Cutting with a chainsaw fitted with the guide bar 210 of this embodiment and engaging the bottom or returning run of the saw chain into wood or similar material of the work piece in the area of the joint between the bottoms of the proximal and distal portions of the bottom guide rail 218, pressure will be exerted upon the saw chain by the work piece that will entrain the return run of saw chain into the guide rail slot 220 of the bottom guide rail 218 of the guide bar 210. This structural configuration will afford the smallest height profile possible for the guide bar 210 and saw chain and allow for the minimum radius curved cut achievable, for the preferred size of saw chain being utilized.
A third embodiment of the invention is shown in FIG. 3. The guide bar 310 is shown with a plurality of weight relieving apertures 322, which apertures can be shaped and dimensioned in any manner of ways to serve a number of functional and/or aesthetic purposes. The third embodiment of FIG. 3 displays an elongate body 312 that extends the length of the guide bar 310 and includes the plurality of apertures 322 terminating in the sprocket tip 314. Because of the small amount of material these guide bars 310 are designed to cut, generally less than six inches, depending on density, the guide bar 310 mounting or proximal end will rarely, if ever, be utilized. A hollow section within the frame of the guide bar 310 affords space for a mounting apparatus, such as a threaded rod 326, for connecting attachments for functional and/or aesthetic reasons, such as a light or nameplate. The threaded rod 326 is shown mounted inside one of the weight-relieving aperture 322, adjacent to the mounting end of the guide bar 310.
FIGS. 3A and 3B each display a different cross-section of the guide bar 310. FIG. 3A shows the sidewalls of the weight relieving apertures 322 tapering inward and terminating in a rounded joint as the two sidewalls merge in order to facilitate a smooth passage over the material being cut. Thus, each of the structural spokes 324 between the several weight-relieving apertures 322 are hollow ground and tapered to a rounded edge to facilitate a smooth passage over material being cut. The plurality of apertures 322 and their respective struts 324 serve to retain the top and a bottom longitudinal guide rails 316 and 318, respectively, in a parallel relationship as displayed in FIG. 3B. As in the previously described embodiments, the top guide rail 316 and bottom guide rail 318, each have a guide rail slot 320, which slot allows the chain to fit onto and ride along the guide rails of the bar 310.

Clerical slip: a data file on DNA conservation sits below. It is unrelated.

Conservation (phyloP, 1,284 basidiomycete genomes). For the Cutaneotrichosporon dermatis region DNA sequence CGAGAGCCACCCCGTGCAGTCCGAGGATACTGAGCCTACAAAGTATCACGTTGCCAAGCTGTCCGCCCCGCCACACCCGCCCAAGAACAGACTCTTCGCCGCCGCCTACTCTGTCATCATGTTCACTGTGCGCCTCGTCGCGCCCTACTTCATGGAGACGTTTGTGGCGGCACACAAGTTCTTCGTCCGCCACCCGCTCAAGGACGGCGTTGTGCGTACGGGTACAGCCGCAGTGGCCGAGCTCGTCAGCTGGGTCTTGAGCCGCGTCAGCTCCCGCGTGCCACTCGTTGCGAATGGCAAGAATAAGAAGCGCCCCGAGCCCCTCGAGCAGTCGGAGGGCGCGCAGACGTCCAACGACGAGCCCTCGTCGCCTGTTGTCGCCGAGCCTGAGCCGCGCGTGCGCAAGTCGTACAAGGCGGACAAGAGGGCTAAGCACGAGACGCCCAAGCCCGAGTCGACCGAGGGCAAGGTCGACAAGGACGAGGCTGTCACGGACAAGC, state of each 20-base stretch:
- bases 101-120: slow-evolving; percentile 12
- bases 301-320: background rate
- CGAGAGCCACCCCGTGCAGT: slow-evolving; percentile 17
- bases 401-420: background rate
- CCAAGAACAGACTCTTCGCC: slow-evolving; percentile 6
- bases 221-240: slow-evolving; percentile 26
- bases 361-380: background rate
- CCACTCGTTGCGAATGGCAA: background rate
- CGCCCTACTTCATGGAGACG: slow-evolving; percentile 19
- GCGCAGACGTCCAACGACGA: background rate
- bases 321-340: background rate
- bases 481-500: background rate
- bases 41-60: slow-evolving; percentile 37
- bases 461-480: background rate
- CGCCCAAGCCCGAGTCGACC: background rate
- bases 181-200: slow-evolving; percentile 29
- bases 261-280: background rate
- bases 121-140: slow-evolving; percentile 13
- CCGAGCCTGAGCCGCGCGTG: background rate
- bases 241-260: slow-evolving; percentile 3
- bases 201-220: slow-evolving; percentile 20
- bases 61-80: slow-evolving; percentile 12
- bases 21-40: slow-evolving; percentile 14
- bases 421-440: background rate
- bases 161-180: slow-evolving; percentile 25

The weight relieving apertures 322 serve not only to lighten the guide bar 310, but also to facilitate a reduced radius curved cut due to the special dimensioning and hollow grinding of the struts 324 such that the guide bar 310 will exhibit a slight flexure along the top guide rail 316 when stressed during cutting or carving. The top longitudinal guide rail 316 is partially convex in shape along its longitudinal dimension and is designed to flex across a small angle, laterally and out of parallel with the bottom guide rail 318, to further augment curvilinear cutting. When engaged in cutting an amount of material equal or less than one third the length of the guide bar 310 and cutting said material with the center section of the length of the bar 310 as the bar 310 is forced through the kerf of a curved cut. Longitudinal torque applied to the guide bar 310 by the operator in order to make a curved cut will bend the top longitudinal guide rail edge 316 away from its aligned parallelity in order to follow the bottom longitudinal guide rail edge 318 through a curvilinear kerf of a smaller radius than that of a guide bar that had a rigid top guide rail. The convex shape of the top rail 316 will also allow the user to conform a significant length of saw chain to a concave surface for the purpose of creating or smoothing a surface.